Luke 10:38-42 As Jesus and his disciples were on their way, he came to a village where a woman named Martha opened her home to him. She had a sister called Mary, who sat at the Lord’s feet listening to what he said. But Martha was distracted by all the preparations that had to be made. She came to him and asked, “Lord, don’t you care that my sister has left me to do the work by myself? Tell her to help me!”
“Martha, Martha,” the Lord answered, “you are worried and upset about many things, but few things are needed—or indeed only one. Mary has chosen what is better, and it will not be taken away from her.”
This story of Mary and Martha is one of my absolute favorites, and I find myself needing to go back to it often. I did a fun post about it two years ago when I started this blog. If you find yourself worried or upset about the details of your life, I encourage you to check it out here.
This week, I actually feel like Chef Martha in my blog kitchen, reading and researching and scribbling frantically to come up with a tasty and God-honoring post for my friends. Martha was getting a little upset at Jesus for not telling Mary to help her, and I (okay, honest confessions…) was getting a little upset that Jesus wasn’t helping me by at least giving me a little hint—on MY time schedule, of course—about what to prepare for this week’s post.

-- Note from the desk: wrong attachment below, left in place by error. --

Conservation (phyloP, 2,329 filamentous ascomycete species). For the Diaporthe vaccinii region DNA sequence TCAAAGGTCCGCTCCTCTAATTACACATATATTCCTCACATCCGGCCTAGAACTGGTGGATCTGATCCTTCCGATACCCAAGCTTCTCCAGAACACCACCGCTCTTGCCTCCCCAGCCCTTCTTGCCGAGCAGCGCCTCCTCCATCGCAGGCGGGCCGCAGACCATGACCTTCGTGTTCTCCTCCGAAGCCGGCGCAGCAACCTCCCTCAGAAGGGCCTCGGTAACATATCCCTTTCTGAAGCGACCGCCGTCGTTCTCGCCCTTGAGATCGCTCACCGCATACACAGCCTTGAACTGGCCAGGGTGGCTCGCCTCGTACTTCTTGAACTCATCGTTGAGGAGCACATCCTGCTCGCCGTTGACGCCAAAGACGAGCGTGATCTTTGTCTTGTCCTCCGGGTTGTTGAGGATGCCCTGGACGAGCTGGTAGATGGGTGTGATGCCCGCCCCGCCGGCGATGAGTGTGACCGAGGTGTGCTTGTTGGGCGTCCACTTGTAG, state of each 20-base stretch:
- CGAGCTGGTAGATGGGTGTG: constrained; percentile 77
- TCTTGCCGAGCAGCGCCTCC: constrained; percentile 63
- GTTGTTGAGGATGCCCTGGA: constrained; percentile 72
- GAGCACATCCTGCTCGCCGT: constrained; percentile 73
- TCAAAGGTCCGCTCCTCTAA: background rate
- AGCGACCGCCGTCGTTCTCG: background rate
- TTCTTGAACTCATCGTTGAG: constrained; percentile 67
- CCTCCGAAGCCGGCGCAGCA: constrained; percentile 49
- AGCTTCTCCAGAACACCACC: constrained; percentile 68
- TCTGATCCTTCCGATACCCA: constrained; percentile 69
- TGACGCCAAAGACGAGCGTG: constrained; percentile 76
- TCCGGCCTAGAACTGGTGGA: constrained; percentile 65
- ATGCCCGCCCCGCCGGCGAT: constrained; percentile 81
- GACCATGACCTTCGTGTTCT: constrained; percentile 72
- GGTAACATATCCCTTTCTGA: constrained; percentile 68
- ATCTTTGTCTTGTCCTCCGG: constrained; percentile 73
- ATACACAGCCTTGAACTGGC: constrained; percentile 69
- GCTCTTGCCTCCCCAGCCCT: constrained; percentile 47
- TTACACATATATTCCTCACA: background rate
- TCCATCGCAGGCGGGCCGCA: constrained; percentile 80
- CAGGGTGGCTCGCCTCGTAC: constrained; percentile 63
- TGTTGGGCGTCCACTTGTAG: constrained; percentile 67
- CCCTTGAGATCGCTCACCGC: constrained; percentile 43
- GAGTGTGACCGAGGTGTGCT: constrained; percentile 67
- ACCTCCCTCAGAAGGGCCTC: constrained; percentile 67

Isn’t it crazy how we Christians can work ourselves into a tizzy, thinking we’re really working hard to “serve Jesus,” and we come to our breaking point only to hear Him say, “Mary has chosen what is better.”
Actually, before I hear Him remind me that Mary’s diligence in sitting at His feet is better, I usually hear Him ask, “Is that ministry (AKA, that 4th volunteer position at church, or that decision to organize that event, or that insisting on helping that person, or that whatever burden you decided to carry on your own) something I asked you to do?”
And the answer is usually NO.
The brutally honest answer is usually something more like, “No, Lord. I’m doing it cuz I wanted those people to like me.” Or, “No. I’m doing it cuz I don’t want them to think I’m a lazy Christian.”
In this story, He reminded Martha—and He reminds us—that communion with Him, and coming near to Him is the one thing that will never put us in a worry-filled, stressed out, losing situation. And once we’ve come near to Him, we’ll be in a much better place to serve the ones He calls us to serve.
We desperately want to be like Mary and choose what is better. Please help us to say “yes” to time with You first, so we can be more wise and courageous about what to say “no” to. We trust You with our hearts, and we pray we’ll become better at trusting You with our schedules. Amen.